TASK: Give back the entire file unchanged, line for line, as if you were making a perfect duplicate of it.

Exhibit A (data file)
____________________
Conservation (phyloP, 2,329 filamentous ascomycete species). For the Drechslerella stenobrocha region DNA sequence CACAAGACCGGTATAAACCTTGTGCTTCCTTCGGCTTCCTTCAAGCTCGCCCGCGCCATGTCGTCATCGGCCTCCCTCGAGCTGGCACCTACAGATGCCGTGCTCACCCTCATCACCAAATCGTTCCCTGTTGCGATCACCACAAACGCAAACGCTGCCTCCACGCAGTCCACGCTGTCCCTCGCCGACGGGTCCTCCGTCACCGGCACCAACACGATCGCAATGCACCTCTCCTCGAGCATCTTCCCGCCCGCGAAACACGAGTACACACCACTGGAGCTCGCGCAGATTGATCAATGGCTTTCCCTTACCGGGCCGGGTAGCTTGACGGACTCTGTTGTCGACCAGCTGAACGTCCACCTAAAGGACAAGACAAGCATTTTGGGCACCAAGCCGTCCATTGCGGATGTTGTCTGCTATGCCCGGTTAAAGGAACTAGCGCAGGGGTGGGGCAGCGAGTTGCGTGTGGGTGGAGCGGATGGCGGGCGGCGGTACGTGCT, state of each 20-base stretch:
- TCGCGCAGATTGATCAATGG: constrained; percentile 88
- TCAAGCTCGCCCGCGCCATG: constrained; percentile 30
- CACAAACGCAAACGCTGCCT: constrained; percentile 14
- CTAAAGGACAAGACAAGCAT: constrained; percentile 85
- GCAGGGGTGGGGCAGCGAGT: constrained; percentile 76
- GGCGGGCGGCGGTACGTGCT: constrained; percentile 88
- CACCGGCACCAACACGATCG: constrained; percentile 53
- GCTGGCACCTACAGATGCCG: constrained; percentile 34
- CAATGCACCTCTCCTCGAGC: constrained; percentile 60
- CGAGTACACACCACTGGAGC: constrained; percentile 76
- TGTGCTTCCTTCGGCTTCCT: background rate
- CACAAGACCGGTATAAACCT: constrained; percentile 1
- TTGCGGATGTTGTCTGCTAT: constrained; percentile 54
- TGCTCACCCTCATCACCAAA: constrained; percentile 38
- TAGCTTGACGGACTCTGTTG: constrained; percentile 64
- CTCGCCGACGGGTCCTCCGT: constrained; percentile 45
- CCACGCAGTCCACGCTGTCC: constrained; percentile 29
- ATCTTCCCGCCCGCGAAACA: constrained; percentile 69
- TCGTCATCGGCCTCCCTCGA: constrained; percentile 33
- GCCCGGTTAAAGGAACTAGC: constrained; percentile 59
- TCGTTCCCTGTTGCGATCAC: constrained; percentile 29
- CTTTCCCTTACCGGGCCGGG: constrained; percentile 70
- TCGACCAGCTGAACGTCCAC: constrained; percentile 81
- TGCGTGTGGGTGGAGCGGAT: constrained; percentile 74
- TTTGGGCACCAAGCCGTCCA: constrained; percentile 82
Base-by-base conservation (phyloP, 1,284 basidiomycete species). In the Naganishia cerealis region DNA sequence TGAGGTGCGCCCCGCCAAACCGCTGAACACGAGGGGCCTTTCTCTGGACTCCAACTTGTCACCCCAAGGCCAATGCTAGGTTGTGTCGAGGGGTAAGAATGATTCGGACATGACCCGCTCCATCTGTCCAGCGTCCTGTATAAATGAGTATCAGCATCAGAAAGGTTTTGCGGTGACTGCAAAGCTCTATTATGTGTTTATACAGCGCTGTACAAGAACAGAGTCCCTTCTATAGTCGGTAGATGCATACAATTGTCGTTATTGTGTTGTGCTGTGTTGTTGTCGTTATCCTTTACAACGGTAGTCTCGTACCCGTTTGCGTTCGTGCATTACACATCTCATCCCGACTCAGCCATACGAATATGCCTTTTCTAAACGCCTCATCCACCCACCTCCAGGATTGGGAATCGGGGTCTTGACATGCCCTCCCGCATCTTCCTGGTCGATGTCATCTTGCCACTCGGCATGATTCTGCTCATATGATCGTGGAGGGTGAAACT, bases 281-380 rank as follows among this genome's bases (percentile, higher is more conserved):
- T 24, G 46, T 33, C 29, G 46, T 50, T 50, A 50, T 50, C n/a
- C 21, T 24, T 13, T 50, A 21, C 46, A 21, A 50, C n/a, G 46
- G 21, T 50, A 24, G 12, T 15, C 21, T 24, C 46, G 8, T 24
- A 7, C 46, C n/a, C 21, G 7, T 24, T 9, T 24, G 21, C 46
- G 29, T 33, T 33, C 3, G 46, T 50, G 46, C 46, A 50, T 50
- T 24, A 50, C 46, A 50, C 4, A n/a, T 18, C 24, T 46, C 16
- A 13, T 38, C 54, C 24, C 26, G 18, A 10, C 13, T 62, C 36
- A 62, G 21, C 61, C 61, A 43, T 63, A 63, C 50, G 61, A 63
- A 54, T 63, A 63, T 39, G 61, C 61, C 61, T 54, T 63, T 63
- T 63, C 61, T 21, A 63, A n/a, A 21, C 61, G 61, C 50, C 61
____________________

Conservation (phyloP, 2,329 filamentous ascomycete species). For the Drechslerella stenobrocha region DNA sequence CACAAGACCGGTATAAACCTTGTGCTTCCTTCGGCTTCCTTCAAGCTCGCCCGCGCCATGTCGTCATCGGCCTCCCTCGAGCTGGCACCTACAGATGCCGTGCTCACCCTCATCACCAAATCGTTCCCTGTTGCGATCACCACAAACGCAAACGCTGCCTCCACGCAGTCCACGCTGTCCCTCGCCGACGGGTCCTCCGTCACCGGCACCAACACGATCGCAATGCACCTCTCCTCGAGCATCTTCCCGCCCGCGAAACACGAGTACACACCACTGGAGCTCGCGCAGATTGATCAATGGCTTTCCCTTACCGGGCCGGGTAGCTTGACGGACTCTGTTGTCGACCAGCTGAACGTCCACCTAAAGGACAAGACAAGCATTTTGGGCACCAAGCCGTCCATTGCGGATGTTGTCTGCTATGCCCGGTTAAAGGAACTAGCGCAGGGGTGGGGCAGCGAGTTGCGTGTGGGTGGAGCGGATGGCGGGCGGCGGTACGTGCT, state of each 20-base stretch:
- TCGCGCAGATTGATCAATGG: constrained; percentile 88
- TCAAGCTCGCCCGCGCCATG: constrained; percentile 30
- CACAAACGCAAACGCTGCCT: constrained; percentile 14
- CTAAAGGACAAGACAAGCAT: constrained; percentile 85
- GCAGGGGTGGGGCAGCGAGT: constrained; percentile 76
- GGCGGGCGGCGGTACGTGCT: constrained; percentile 88
- CACCGGCACCAACACGATCG: constrained; percentile 53
- GCTGGCACCTACAGATGCCG: constrained; percentile 34
- CAATGCACCTCTCCTCGAGC: constrained; percentile 60
- CGAGTACACACCACTGGAGC: constrained; percentile 76
- TGTGCTTCCTTCGGCTTCCT: background rate
- CACAAGACCGGTATAAACCT: constrained; percentile 1
- TTGCGGATGTTGTCTGCTAT: constrained; percentile 54
- TGCTCACCCTCATCACCAAA: constrained; percentile 38
- TAGCTTGACGGACTCTGTTG: constrained; percentile 64
- CTCGCCGACGGGTCCTCCGT: constrained; percentile 45
- CCACGCAGTCCACGCTGTCC: constrained; percentile 29
- ATCTTCCCGCCCGCGAAACA: constrained; percentile 69
- TCGTCATCGGCCTCCCTCGA: constrained; percentile 33
- GCCCGGTTAAAGGAACTAGC: constrained; percentile 59
- TCGTTCCCTGTTGCGATCAC: constrained; percentile 29
- CTTTCCCTTACCGGGCCGGG: constrained; percentile 70
- TCGACCAGCTGAACGTCCAC: constrained; percentile 81
- TGCGTGTGGGTGGAGCGGAT: constrained; percentile 74
- TTTGGGCACCAAGCCGTCCA: constrained; percentile 82
Base-by-base conservation (phyloP, 1,284 basidiomycete species). In the Naganishia cerealis region DNA sequence TGAGGTGCGCCCCGCCAAACCGCTGAACACGAGGGGCCTTTCTCTGGACTCCAACTTGTCACCCCAAGGCCAATGCTAGGTTGTGTCGAGGGGTAAGAATGATTCGGACATGACCCGCTCCATCTGTCCAGCGTCCTGTATAAATGAGTATCAGCATCAGAAAGGTTTTGCGGTGACTGCAAAGCTCTATTATGTGTTTATACAGCGCTGTACAAGAACAGAGTCCCTTCTATAGTCGGTAGATGCATACAATTGTCGTTATTGTGTTGTGCTGTGTTGTTGTCGTTATCCTTTACAACGGTAGTCTCGTACCCGTTTGCGTTCGTGCATTACACATCTCATCCCGACTCAGCCATACGAATATGCCTTTTCTAAACGCCTCATCCACCCACCTCCAGGATTGGGAATCGGGGTCTTGACATGCCCTCCCGCATCTTCCTGGTCGATGTCATCTTGCCACTCGGCATGATTCTGCTCATATGATCGTGGAGGGTGAAACT, bases 281-380 rank as follows among this genome's bases (percentile, higher is more conserved):
- T 24, G 46, T 33, C 29, G 46, T 50, T 50, A 50, T 50, C n/a
- C 21, T 24, T 13, T 50, A 21, C 46, A 21, A 50, C n/a, G 46
- G 21, T 50, A 24, G 12, T 15, C 21, T 24, C 46, G 8, T 24
- A 7, C 46, C n/a, C 21, G 7, T 24, T 9, T 24, G 21, C 46
- G 29, T 33, T 33, C 3, G 46, T 50, G 46, C 46, A 50, T 50
- T 24, A 50, C 46, A 50, C 4, A n/a, T 18, C 24, T 46, C 16
- A 13, T 38, C 54, C 24, C 26, G 18, A 10, C 13, T 62, C 36
- A 62, G 21, C 61, C 61, A 43, T 63, A 63, C 50, G 61, A 63
- A 54, T 63, A 63, T 39, G 61, C 61, C 61, T 54, T 63, T 63
- T 63, C 61, T 21, A 63, A n/a, A 21, C 61, G 61, C 50, C 61